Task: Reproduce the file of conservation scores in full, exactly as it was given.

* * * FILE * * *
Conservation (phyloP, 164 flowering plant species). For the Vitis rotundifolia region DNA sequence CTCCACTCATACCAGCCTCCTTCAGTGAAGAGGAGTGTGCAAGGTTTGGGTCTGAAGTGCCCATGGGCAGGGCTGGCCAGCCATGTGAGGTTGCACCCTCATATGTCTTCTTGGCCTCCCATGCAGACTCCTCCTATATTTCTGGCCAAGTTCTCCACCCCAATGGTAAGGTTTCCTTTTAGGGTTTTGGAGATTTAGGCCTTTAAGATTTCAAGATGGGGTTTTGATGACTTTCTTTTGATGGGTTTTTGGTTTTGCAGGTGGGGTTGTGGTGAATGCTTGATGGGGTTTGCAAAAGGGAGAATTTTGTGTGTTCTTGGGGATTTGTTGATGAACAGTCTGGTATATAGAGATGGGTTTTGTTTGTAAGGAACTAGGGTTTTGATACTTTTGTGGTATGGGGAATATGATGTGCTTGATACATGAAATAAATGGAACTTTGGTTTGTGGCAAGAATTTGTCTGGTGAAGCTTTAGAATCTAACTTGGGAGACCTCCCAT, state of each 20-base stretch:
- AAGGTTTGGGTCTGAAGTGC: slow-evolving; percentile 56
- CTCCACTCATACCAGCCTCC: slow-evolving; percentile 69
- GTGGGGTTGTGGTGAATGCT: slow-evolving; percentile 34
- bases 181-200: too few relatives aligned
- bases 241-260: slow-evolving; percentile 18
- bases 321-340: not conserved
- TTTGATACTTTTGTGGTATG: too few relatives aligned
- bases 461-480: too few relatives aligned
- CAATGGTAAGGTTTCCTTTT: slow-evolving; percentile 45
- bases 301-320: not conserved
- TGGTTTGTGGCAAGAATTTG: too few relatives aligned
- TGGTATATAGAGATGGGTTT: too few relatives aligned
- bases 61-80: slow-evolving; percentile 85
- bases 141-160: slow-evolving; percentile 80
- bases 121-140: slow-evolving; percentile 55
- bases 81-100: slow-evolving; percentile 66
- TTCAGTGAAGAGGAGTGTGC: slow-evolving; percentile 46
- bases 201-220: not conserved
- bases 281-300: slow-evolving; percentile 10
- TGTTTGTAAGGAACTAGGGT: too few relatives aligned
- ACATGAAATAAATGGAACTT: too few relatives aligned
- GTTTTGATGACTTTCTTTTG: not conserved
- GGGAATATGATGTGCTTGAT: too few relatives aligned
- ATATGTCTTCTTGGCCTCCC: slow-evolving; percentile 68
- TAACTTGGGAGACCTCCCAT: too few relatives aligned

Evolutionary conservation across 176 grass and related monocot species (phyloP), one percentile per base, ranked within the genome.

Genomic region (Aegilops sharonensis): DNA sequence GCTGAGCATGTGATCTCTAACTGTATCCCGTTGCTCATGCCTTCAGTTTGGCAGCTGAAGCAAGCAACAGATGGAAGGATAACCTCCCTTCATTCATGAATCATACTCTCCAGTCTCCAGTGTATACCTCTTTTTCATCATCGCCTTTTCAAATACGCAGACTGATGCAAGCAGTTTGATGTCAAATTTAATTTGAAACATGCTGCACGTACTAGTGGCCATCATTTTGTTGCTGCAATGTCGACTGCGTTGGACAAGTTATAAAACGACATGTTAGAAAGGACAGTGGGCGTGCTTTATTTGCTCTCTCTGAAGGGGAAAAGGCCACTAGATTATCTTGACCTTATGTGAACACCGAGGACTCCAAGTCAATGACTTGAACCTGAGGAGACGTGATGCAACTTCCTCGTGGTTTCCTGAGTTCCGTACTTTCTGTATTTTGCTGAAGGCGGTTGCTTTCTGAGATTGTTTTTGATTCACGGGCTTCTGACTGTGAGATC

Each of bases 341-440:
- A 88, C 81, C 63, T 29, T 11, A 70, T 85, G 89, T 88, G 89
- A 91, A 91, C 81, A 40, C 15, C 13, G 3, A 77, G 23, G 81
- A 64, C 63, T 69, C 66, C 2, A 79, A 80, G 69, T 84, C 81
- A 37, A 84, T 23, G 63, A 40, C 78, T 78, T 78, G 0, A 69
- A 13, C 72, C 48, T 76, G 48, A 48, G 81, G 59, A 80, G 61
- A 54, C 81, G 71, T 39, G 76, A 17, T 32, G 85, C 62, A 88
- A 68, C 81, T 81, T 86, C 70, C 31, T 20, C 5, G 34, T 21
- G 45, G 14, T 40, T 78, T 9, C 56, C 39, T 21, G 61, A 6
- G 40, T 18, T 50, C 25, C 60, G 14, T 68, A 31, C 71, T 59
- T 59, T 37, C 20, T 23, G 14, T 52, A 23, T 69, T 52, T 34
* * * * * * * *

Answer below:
Conservation (phyloP, 164 flowering plant species). For the Vitis rotundifolia region DNA sequence CTCCACTCATACCAGCCTCCTTCAGTGAAGAGGAGTGTGCAAGGTTTGGGTCTGAAGTGCCCATGGGCAGGGCTGGCCAGCCATGTGAGGTTGCACCCTCATATGTCTTCTTGGCCTCCCATGCAGACTCCTCCTATATTTCTGGCCAAGTTCTCCACCCCAATGGTAAGGTTTCCTTTTAGGGTTTTGGAGATTTAGGCCTTTAAGATTTCAAGATGGGGTTTTGATGACTTTCTTTTGATGGGTTTTTGGTTTTGCAGGTGGGGTTGTGGTGAATGCTTGATGGGGTTTGCAAAAGGGAGAATTTTGTGTGTTCTTGGGGATTTGTTGATGAACAGTCTGGTATATAGAGATGGGTTTTGTTTGTAAGGAACTAGGGTTTTGATACTTTTGTGGTATGGGGAATATGATGTGCTTGATACATGAAATAAATGGAACTTTGGTTTGTGGCAAGAATTTGTCTGGTGAAGCTTTAGAATCTAACTTGGGAGACCTCCCAT, state of each 20-base stretch:
- AAGGTTTGGGTCTGAAGTGC: slow-evolving; percentile 56
- CTCCACTCATACCAGCCTCC: slow-evolving; percentile 69
- GTGGGGTTGTGGTGAATGCT: slow-evolving; percentile 34
- bases 181-200: too few relatives aligned
- bases 241-260: slow-evolving; percentile 18
- bases 321-340: not conserved
- TTTGATACTTTTGTGGTATG: too few relatives aligned
- bases 461-480: too few relatives aligned
- CAATGGTAAGGTTTCCTTTT: slow-evolving; percentile 45
- bases 301-320: not conserved
- TGGTTTGTGGCAAGAATTTG: too few relatives aligned
- TGGTATATAGAGATGGGTTT: too few relatives aligned
- bases 61-80: slow-evolving; percentile 85
- bases 141-160: slow-evolving; percentile 80
- bases 121-140: slow-evolving; percentile 55
- bases 81-100: slow-evolving; percentile 66
- TTCAGTGAAGAGGAGTGTGC: slow-evolving; percentile 46
- bases 201-220: not conserved
- bases 281-300: slow-evolving; percentile 10
- TGTTTGTAAGGAACTAGGGT: too few relatives aligned
- ACATGAAATAAATGGAACTT: too few relatives aligned
- GTTTTGATGACTTTCTTTTG: not conserved
- GGGAATATGATGTGCTTGAT: too few relatives aligned
- ATATGTCTTCTTGGCCTCCC: slow-evolving; percentile 68
- TAACTTGGGAGACCTCCCAT: too few relatives aligned

Evolutionary conservation across 176 grass and related monocot species (phyloP), one percentile per base, ranked within the genome.

Genomic region (Aegilops sharonensis): DNA sequence GCTGAGCATGTGATCTCTAACTGTATCCCGTTGCTCATGCCTTCAGTTTGGCAGCTGAAGCAAGCAACAGATGGAAGGATAACCTCCCTTCATTCATGAATCATACTCTCCAGTCTCCAGTGTATACCTCTTTTTCATCATCGCCTTTTCAAATACGCAGACTGATGCAAGCAGTTTGATGTCAAATTTAATTTGAAACATGCTGCACGTACTAGTGGCCATCATTTTGTTGCTGCAATGTCGACTGCGTTGGACAAGTTATAAAACGACATGTTAGAAAGGACAGTGGGCGTGCTTTATTTGCTCTCTCTGAAGGGGAAAAGGCCACTAGATTATCTTGACCTTATGTGAACACCGAGGACTCCAAGTCAATGACTTGAACCTGAGGAGACGTGATGCAACTTCCTCGTGGTTTCCTGAGTTCCGTACTTTCTGTATTTTGCTGAAGGCGGTTGCTTTCTGAGATTGTTTTTGATTCACGGGCTTCTGACTGTGAGATC

Each of bases 341-440:
- A 88, C 81, C 63, T 29, T 11, A 70, T 85, G 89, T 88, G 89
- A 91, A 91, C 81, A 40, C 15, C 13, G 3, A 77, G 23, G 81
- A 64, C 63, T 69, C 66, C 2, A 79, A 80, G 69, T 84, C 81
- A 37, A 84, T 23, G 63, A 40, C 78, T 78, T 78, G 0, A 69
- A 13, C 72, C 48, T 76, G 48, A 48, G 81, G 59, A 80, G 61
- A 54, C 81, G 71, T 39, G 76, A 17, T 32, G 85, C 62, A 88
- A 68, C 81, T 81, T 86, C 70, C 31, T 20, C 5, G 34, T 21
- G 45, G 14, T 40, T 78, T 9, C 56, C 39, T 21, G 61, A 6
- G 40, T 18, T 50, C 25, C 60, G 14, T 68, A 31, C 71, T 59
- T 59, T 37, C 20, T 23, G 14, T 52, A 23, T 69, T 52, T 34